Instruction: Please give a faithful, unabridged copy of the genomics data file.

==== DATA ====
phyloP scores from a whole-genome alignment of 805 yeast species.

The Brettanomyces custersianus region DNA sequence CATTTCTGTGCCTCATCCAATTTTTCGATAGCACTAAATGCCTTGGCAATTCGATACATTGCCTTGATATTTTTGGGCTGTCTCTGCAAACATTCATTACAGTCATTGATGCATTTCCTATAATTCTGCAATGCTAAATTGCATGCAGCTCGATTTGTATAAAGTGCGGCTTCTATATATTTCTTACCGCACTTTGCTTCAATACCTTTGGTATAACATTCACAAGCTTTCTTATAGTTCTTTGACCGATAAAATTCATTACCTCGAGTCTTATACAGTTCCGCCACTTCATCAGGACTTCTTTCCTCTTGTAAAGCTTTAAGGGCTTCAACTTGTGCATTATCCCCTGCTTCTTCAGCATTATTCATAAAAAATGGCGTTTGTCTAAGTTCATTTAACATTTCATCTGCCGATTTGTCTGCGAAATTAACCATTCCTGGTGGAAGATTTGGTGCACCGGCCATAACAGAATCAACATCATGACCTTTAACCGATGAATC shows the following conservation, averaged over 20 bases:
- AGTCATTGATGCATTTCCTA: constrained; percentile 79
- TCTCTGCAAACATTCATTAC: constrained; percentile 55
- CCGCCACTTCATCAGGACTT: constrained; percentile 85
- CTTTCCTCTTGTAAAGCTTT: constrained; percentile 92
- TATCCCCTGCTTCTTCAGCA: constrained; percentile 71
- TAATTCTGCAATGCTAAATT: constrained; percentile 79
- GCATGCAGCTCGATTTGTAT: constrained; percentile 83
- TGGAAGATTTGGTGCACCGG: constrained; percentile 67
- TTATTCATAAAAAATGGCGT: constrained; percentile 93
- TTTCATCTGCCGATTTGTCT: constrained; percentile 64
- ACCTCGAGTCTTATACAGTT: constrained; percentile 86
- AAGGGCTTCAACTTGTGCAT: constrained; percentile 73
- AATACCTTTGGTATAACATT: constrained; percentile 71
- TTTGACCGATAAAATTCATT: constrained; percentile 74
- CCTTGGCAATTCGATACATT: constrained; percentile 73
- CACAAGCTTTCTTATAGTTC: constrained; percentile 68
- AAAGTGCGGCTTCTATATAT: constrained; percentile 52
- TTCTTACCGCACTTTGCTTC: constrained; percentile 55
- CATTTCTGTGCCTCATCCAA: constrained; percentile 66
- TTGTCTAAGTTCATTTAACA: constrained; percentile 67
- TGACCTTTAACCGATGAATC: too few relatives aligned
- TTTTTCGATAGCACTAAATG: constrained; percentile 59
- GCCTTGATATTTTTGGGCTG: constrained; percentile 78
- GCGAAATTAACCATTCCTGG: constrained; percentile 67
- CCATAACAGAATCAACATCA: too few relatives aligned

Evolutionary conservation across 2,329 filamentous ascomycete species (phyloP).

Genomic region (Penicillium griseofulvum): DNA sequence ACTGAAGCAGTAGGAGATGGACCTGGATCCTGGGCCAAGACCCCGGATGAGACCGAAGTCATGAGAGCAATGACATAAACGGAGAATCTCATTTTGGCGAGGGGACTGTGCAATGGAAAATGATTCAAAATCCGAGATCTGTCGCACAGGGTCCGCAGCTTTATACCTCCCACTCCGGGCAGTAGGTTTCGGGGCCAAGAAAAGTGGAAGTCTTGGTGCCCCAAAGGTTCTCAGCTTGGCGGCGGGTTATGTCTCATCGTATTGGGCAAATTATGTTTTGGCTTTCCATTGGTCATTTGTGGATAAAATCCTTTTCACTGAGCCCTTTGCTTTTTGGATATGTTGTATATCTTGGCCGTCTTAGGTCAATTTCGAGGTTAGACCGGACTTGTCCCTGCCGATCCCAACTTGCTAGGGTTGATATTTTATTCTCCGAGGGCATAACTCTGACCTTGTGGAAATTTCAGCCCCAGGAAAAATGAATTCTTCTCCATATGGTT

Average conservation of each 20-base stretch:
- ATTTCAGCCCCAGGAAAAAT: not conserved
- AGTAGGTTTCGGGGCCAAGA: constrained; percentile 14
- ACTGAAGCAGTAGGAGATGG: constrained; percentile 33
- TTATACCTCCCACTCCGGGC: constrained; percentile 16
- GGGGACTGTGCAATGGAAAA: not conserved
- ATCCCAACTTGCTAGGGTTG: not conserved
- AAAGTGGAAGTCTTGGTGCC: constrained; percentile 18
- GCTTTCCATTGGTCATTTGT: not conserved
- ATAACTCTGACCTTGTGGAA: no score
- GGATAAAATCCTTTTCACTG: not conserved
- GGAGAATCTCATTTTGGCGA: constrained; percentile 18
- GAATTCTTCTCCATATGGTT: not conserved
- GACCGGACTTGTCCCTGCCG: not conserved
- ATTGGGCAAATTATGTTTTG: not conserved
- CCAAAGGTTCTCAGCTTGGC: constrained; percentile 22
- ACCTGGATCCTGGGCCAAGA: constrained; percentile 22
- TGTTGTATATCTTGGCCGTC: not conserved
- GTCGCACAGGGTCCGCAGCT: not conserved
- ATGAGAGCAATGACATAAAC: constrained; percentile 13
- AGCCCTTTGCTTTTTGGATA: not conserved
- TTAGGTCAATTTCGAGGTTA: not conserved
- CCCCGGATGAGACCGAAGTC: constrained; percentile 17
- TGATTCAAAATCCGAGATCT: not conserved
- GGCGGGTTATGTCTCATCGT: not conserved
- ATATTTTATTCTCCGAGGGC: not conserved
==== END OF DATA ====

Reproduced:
phyloP scores from a whole-genome alignment of 805 yeast species.

The Brettanomyces custersianus region DNA sequence CATTTCTGTGCCTCATCCAATTTTTCGATAGCACTAAATGCCTTGGCAATTCGATACATTGCCTTGATATTTTTGGGCTGTCTCTGCAAACATTCATTACAGTCATTGATGCATTTCCTATAATTCTGCAATGCTAAATTGCATGCAGCTCGATTTGTATAAAGTGCGGCTTCTATATATTTCTTACCGCACTTTGCTTCAATACCTTTGGTATAACATTCACAAGCTTTCTTATAGTTCTTTGACCGATAAAATTCATTACCTCGAGTCTTATACAGTTCCGCCACTTCATCAGGACTTCTTTCCTCTTGTAAAGCTTTAAGGGCTTCAACTTGTGCATTATCCCCTGCTTCTTCAGCATTATTCATAAAAAATGGCGTTTGTCTAAGTTCATTTAACATTTCATCTGCCGATTTGTCTGCGAAATTAACCATTCCTGGTGGAAGATTTGGTGCACCGGCCATAACAGAATCAACATCATGACCTTTAACCGATGAATC shows the following conservation, averaged over 20 bases:
- AGTCATTGATGCATTTCCTA: constrained; percentile 79
- TCTCTGCAAACATTCATTAC: constrained; percentile 55
- CCGCCACTTCATCAGGACTT: constrained; percentile 85
- CTTTCCTCTTGTAAAGCTTT: constrained; percentile 92
- TATCCCCTGCTTCTTCAGCA: constrained; percentile 71
- TAATTCTGCAATGCTAAATT: constrained; percentile 79
- GCATGCAGCTCGATTTGTAT: constrained; percentile 83
- TGGAAGATTTGGTGCACCGG: constrained; percentile 67
- TTATTCATAAAAAATGGCGT: constrained; percentile 93
- TTTCATCTGCCGATTTGTCT: constrained; percentile 64
- ACCTCGAGTCTTATACAGTT: constrained; percentile 86
- AAGGGCTTCAACTTGTGCAT: constrained; percentile 73
- AATACCTTTGGTATAACATT: constrained; percentile 71
- TTTGACCGATAAAATTCATT: constrained; percentile 74
- CCTTGGCAATTCGATACATT: constrained; percentile 73
- CACAAGCTTTCTTATAGTTC: constrained; percentile 68
- AAAGTGCGGCTTCTATATAT: constrained; percentile 52
- TTCTTACCGCACTTTGCTTC: constrained; percentile 55
- CATTTCTGTGCCTCATCCAA: constrained; percentile 66
- TTGTCTAAGTTCATTTAACA: constrained; percentile 67
- TGACCTTTAACCGATGAATC: too few relatives aligned
- TTTTTCGATAGCACTAAATG: constrained; percentile 59
- GCCTTGATATTTTTGGGCTG: constrained; percentile 78
- GCGAAATTAACCATTCCTGG: constrained; percentile 67
- CCATAACAGAATCAACATCA: too few relatives aligned

Evolutionary conservation across 2,329 filamentous ascomycete species (phyloP).

Genomic region (Penicillium griseofulvum): DNA sequence ACTGAAGCAGTAGGAGATGGACCTGGATCCTGGGCCAAGACCCCGGATGAGACCGAAGTCATGAGAGCAATGACATAAACGGAGAATCTCATTTTGGCGAGGGGACTGTGCAATGGAAAATGATTCAAAATCCGAGATCTGTCGCACAGGGTCCGCAGCTTTATACCTCCCACTCCGGGCAGTAGGTTTCGGGGCCAAGAAAAGTGGAAGTCTTGGTGCCCCAAAGGTTCTCAGCTTGGCGGCGGGTTATGTCTCATCGTATTGGGCAAATTATGTTTTGGCTTTCCATTGGTCATTTGTGGATAAAATCCTTTTCACTGAGCCCTTTGCTTTTTGGATATGTTGTATATCTTGGCCGTCTTAGGTCAATTTCGAGGTTAGACCGGACTTGTCCCTGCCGATCCCAACTTGCTAGGGTTGATATTTTATTCTCCGAGGGCATAACTCTGACCTTGTGGAAATTTCAGCCCCAGGAAAAATGAATTCTTCTCCATATGGTT

Average conservation of each 20-base stretch:
- ATTTCAGCCCCAGGAAAAAT: not conserved
- AGTAGGTTTCGGGGCCAAGA: constrained; percentile 14
- ACTGAAGCAGTAGGAGATGG: constrained; percentile 33
- TTATACCTCCCACTCCGGGC: constrained; percentile 16
- GGGGACTGTGCAATGGAAAA: not conserved
- ATCCCAACTTGCTAGGGTTG: not conserved
- AAAGTGGAAGTCTTGGTGCC: constrained; percentile 18
- GCTTTCCATTGGTCATTTGT: not conserved
- ATAACTCTGACCTTGTGGAA: no score
- GGATAAAATCCTTTTCACTG: not conserved
- GGAGAATCTCATTTTGGCGA: constrained; percentile 18
- GAATTCTTCTCCATATGGTT: not conserved
- GACCGGACTTGTCCCTGCCG: not conserved
- ATTGGGCAAATTATGTTTTG: not conserved
- CCAAAGGTTCTCAGCTTGGC: constrained; percentile 22
- ACCTGGATCCTGGGCCAAGA: constrained; percentile 22
- TGTTGTATATCTTGGCCGTC: not conserved
- GTCGCACAGGGTCCGCAGCT: not conserved
- ATGAGAGCAATGACATAAAC: constrained; percentile 13
- AGCCCTTTGCTTTTTGGATA: not conserved
- TTAGGTCAATTTCGAGGTTA: not conserved
- CCCCGGATGAGACCGAAGTC: constrained; percentile 17
- TGATTCAAAATCCGAGATCT: not conserved
- GGCGGGTTATGTCTCATCGT: not conserved
- ATATTTTATTCTCCGAGGGC: not conserved